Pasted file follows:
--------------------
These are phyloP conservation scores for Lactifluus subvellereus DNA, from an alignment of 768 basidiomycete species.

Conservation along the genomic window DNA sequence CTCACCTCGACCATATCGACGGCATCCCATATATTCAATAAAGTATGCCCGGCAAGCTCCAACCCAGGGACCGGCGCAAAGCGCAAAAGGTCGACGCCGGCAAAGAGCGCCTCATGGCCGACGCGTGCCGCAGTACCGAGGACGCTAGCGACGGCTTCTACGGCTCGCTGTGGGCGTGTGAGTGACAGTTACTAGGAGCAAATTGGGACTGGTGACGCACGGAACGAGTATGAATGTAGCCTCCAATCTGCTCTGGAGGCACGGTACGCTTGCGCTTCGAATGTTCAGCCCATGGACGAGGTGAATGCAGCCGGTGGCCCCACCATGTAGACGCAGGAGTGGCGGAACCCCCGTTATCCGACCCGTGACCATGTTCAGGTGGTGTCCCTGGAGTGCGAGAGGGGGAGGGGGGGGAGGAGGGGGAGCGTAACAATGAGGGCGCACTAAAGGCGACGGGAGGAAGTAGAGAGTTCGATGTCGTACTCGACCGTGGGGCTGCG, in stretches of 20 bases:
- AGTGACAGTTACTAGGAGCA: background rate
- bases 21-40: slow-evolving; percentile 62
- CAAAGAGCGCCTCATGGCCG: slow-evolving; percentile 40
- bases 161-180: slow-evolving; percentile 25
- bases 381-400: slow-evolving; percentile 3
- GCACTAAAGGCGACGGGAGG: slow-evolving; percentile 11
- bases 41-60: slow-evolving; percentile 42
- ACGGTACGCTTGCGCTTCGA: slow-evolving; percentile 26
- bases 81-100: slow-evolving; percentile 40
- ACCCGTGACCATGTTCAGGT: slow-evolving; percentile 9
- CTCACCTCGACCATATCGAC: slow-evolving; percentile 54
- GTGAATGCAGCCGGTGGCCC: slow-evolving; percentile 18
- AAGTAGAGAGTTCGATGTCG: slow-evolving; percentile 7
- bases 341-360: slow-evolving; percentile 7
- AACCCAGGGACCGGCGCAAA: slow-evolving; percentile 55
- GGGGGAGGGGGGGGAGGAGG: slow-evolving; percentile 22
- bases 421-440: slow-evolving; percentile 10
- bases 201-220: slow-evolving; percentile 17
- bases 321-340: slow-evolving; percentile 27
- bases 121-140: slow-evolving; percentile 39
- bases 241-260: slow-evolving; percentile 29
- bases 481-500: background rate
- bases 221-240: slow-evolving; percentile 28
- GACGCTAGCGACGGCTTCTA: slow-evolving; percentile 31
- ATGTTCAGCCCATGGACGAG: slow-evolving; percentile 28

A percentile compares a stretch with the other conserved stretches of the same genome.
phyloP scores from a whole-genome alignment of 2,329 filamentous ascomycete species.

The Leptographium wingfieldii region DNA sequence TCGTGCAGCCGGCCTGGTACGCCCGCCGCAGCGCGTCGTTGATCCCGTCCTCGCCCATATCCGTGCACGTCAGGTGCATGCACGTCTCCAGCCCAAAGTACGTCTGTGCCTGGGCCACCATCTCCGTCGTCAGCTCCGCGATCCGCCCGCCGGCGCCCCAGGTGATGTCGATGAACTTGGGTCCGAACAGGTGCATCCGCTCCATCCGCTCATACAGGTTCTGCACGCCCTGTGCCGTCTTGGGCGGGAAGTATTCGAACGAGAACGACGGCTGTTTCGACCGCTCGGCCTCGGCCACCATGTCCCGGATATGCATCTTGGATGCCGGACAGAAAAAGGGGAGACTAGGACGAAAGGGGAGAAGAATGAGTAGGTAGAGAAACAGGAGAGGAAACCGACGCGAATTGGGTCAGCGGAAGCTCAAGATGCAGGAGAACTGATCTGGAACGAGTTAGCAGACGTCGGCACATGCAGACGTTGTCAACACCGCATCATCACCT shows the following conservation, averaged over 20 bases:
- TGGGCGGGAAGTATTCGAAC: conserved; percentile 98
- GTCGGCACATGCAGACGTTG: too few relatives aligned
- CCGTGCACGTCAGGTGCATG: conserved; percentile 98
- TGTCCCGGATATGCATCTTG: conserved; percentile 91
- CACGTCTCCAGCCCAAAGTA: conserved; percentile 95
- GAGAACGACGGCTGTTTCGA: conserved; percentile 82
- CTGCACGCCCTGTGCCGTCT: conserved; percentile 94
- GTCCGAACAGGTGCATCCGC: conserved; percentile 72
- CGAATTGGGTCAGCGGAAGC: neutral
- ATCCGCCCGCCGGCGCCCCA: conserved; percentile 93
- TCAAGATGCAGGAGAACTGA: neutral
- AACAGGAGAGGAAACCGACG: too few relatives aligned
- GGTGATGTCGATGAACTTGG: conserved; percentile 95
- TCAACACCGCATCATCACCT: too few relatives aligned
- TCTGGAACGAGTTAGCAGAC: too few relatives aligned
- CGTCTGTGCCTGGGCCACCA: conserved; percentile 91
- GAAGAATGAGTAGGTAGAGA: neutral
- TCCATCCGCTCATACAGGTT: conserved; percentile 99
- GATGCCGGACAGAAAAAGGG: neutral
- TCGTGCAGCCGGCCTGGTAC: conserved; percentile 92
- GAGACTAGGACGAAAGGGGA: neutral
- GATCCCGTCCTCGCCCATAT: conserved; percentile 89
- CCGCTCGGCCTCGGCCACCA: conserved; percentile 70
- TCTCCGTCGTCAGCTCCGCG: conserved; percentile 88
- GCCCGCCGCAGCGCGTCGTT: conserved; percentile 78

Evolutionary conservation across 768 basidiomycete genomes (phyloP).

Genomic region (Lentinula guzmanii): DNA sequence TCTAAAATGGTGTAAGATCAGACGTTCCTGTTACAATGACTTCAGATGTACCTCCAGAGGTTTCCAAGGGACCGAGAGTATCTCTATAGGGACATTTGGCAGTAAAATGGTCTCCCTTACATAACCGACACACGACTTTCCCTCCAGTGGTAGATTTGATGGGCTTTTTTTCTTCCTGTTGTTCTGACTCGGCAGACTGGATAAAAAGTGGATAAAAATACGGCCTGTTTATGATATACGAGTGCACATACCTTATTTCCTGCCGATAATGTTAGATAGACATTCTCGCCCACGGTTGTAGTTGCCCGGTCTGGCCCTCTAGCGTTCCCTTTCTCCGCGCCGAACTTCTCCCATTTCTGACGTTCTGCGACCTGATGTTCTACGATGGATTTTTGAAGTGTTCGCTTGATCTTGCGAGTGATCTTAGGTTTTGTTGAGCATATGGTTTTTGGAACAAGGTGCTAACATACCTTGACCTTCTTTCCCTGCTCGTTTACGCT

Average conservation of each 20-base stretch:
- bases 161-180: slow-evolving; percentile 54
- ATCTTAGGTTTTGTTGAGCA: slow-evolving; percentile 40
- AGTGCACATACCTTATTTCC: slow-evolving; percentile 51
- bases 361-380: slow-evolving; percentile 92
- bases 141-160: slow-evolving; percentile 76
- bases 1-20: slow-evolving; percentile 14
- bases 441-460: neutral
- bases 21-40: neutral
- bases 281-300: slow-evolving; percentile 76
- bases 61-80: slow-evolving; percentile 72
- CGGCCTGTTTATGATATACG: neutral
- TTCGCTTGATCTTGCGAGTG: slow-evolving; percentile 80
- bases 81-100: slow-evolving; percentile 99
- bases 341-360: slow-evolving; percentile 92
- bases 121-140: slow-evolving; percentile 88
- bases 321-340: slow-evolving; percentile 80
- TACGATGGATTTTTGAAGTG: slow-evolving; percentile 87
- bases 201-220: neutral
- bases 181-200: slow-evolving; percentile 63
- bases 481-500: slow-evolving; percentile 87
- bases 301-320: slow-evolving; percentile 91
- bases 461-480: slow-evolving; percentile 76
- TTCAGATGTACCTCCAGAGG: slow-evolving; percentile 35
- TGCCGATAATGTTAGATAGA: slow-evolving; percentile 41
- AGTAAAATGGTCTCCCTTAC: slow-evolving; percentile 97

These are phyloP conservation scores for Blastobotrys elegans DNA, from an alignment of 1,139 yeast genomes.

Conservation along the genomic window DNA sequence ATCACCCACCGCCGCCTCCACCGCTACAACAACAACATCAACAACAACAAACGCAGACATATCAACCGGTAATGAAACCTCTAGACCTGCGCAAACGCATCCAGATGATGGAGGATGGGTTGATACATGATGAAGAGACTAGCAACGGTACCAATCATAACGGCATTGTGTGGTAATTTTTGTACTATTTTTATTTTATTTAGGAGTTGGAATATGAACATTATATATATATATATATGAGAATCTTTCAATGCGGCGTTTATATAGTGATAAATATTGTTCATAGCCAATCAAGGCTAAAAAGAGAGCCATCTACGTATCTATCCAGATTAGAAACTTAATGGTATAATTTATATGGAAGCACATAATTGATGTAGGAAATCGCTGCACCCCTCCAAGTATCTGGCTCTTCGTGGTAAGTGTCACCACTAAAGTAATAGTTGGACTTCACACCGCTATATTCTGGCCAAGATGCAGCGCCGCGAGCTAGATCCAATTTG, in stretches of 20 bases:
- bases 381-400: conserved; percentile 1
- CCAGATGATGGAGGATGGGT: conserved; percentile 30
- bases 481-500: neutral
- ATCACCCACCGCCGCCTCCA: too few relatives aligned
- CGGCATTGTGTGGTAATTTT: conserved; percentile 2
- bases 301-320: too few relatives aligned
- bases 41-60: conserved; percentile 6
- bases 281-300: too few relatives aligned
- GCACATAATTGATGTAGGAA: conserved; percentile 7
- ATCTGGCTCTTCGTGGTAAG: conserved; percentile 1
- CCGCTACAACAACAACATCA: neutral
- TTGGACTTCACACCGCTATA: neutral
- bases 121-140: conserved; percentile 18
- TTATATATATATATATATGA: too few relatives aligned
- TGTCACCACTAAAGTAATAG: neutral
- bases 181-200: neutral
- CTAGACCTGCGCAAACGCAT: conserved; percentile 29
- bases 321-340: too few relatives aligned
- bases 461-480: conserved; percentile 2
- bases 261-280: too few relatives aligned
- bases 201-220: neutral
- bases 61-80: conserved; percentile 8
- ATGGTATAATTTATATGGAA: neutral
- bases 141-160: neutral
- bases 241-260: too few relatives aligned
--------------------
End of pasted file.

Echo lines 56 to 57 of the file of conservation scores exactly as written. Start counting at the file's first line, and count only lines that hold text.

Evolutionary conservation across 768 basidiomycete genomes (phyloP).

Genomic region (Lentinula guzmanii): DNA sequence TCTAAAATGGTGTAAGATCAGACGTTCCTGTTACAATGACTTCAGATGTACCTCCAGAGGTTTCCAAGGGACCGAGAGTATCTCTATAGGGACATTTGGCAGTAAAATGGTCTCCCTTACATAACCGACACACGACTTTCCCTCCAGTGGTAGATTTGATGGGCTTTTTTTCTTCCTGTTGTTCTGACTCGGCAGACTGGATAAAAAGTGGATAAAAATACGGCCTGTTTATGATATACGAGTGCACATACCTTATTTCCTGCCGATAATGTTAGATAGACATTCTCGCCCACGGTTGTAGTTGCCCGGTCTGGCCCTCTAGCGTTCCCTTTCTCCGCGCCGAACTTCTCCCATTTCTGACGTTCTGCGACCTGATGTTCTACGATGGATTTTTGAAGTGTTCGCTTGATCTTGCGAGTGATCTTAGGTTTTGTTGAGCATATGGTTTTTGGAACAAGGTGCTAACATACCTTGACCTTCTTTCCCTGCTCGTTTACGCT